After six trials and 23 years in prison, Curtis Flowers was finally set free in December 2019. He’s now suing a Mississippi district attorney alleging various instances of misconduct.
Represented by the Mississippi Center for Justice and the firm of Hogan Lovells, Flowers pointed to the prosecutor’s disregard for other alternative suspects. The Associated Press reported Flowers was prosecuted six times for killing four people at a furniture store.
Despite having no criminal record at the time the crimes were committed, officials continued to pursue him. According to the complaint, Flowers was a gospel singer at the time of the furniture shop killings.
The complaint also points to the failure of law enforcement to document interviews with several witnesses and at least one suspect. And several witnesses claim the prosecutor and investigators pressured them to shift parts of their testimony to making a guilty verdict stick against Flowers.
In a statement, the center explained four of Flowers’ trials were overturned, and two ended in hung juries. The U.S. Supreme Court overturned his conviction in the sixth trial in 2019 and found the district attorney had a “relentless, determined effort to rid the jury of black individuals” over the various trials.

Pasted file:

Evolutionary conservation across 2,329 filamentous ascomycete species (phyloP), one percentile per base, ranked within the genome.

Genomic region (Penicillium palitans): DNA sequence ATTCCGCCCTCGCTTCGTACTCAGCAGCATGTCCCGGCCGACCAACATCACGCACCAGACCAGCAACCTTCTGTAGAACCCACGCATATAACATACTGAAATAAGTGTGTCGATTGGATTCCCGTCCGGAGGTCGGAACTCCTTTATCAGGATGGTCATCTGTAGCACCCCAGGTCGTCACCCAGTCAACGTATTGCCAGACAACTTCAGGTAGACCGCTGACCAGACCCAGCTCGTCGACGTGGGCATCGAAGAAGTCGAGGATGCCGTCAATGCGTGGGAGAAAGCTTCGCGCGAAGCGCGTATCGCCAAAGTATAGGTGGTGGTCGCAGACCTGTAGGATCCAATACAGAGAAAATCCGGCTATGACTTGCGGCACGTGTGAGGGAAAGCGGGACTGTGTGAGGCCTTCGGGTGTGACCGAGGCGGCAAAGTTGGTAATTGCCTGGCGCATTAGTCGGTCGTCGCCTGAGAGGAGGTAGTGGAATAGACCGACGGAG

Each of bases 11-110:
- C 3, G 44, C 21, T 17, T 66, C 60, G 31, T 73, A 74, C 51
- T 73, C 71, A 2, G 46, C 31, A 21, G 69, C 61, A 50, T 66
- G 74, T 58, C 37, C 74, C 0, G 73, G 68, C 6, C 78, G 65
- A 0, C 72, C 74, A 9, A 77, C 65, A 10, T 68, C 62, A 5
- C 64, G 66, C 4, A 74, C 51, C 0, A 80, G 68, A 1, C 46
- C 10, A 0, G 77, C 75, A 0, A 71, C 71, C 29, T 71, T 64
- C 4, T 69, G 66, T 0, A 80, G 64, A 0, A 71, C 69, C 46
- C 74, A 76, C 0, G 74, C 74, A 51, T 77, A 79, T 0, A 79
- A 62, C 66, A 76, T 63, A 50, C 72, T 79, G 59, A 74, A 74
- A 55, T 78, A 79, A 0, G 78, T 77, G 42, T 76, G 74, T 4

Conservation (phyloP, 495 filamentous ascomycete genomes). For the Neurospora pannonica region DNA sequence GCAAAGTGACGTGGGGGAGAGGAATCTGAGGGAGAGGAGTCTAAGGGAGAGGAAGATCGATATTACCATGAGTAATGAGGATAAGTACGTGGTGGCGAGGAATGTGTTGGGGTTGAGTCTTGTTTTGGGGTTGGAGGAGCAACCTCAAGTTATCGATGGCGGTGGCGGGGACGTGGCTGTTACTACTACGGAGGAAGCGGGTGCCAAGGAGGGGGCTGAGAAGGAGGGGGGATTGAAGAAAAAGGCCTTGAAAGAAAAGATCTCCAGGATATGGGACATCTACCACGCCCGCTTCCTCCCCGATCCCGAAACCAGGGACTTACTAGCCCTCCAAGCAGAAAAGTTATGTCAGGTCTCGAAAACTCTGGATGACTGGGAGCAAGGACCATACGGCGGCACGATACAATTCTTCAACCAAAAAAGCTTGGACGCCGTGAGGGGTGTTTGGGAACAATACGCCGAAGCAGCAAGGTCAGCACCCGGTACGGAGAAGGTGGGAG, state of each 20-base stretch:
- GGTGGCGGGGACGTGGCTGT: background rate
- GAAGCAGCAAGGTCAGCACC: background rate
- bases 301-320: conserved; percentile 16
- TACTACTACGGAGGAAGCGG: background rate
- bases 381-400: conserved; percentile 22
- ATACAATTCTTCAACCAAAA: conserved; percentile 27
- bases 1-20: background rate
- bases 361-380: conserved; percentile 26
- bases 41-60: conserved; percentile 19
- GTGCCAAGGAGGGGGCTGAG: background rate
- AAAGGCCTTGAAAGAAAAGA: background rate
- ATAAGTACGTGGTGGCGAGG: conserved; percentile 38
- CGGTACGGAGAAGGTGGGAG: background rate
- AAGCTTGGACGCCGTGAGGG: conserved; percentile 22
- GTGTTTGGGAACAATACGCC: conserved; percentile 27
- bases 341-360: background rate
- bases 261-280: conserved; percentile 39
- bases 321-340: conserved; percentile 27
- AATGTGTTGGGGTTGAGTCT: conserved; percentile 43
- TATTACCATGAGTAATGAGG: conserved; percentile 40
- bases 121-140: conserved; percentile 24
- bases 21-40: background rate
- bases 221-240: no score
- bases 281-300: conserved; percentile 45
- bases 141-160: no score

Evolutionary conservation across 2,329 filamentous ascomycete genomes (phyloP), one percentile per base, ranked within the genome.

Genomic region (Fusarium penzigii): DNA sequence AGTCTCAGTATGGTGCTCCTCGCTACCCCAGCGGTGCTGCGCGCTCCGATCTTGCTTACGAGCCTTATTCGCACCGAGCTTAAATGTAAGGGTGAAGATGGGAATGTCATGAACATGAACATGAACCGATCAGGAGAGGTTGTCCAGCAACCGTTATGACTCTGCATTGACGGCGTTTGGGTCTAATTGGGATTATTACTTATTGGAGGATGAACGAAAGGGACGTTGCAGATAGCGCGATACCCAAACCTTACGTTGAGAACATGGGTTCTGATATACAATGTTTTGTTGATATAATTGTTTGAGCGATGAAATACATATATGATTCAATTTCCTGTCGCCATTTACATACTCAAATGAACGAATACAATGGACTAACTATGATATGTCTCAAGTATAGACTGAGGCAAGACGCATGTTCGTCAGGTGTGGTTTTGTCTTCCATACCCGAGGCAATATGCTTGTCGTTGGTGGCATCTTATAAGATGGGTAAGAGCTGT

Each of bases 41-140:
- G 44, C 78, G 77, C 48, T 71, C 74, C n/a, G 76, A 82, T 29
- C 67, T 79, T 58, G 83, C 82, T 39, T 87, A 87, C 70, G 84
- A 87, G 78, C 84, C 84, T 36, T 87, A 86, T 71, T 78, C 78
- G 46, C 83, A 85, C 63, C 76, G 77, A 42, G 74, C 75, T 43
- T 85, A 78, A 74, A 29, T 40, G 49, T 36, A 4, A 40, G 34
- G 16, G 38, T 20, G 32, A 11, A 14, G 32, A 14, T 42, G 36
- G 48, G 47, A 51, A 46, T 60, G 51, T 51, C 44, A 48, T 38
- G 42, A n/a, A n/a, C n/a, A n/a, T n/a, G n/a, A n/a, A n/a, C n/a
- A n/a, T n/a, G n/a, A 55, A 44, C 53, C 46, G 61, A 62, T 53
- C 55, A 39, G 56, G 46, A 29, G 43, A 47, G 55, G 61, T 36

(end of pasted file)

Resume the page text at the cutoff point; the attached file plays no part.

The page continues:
“Curtis Flowers can never get back the twenty-three years of his life that he spent in prison when he should have been home with his family and friends,” said Kaitlyn Golden of Hogan Lovells in a statement. “The law allows innocent people to file lawsuits seeking to hold state officials accountable for misconduct leading to wrongful imprisonment. With this case, we hope to do just that and to seek some redress for Curtis Flowers for the horrors he endured over more than two decades behind bars.”
The Montgomery County district attorney attempted to prosecute Flowers a seventh time, but after motions filed by the defense, he finally recused himself. And a review of the evidence by the attorney general’s staff, charges against Flowers were finally dismissed with prejudice.
The Associated Press reported that a judge ordered the state to pay Flowers $500,000 for his wrongful conviction. It does not prevent him from suing the prosecutor and investigators.
“Doug Evans has faced virtually no consequences for his crusade to convict this innocent man and for his discriminatory manipulation of the legal system,” said Vangela M. Wade, president and CEO of the Mississippi Center for Justice. “We are pursuing this lawsuit to bring some level of accountability.”
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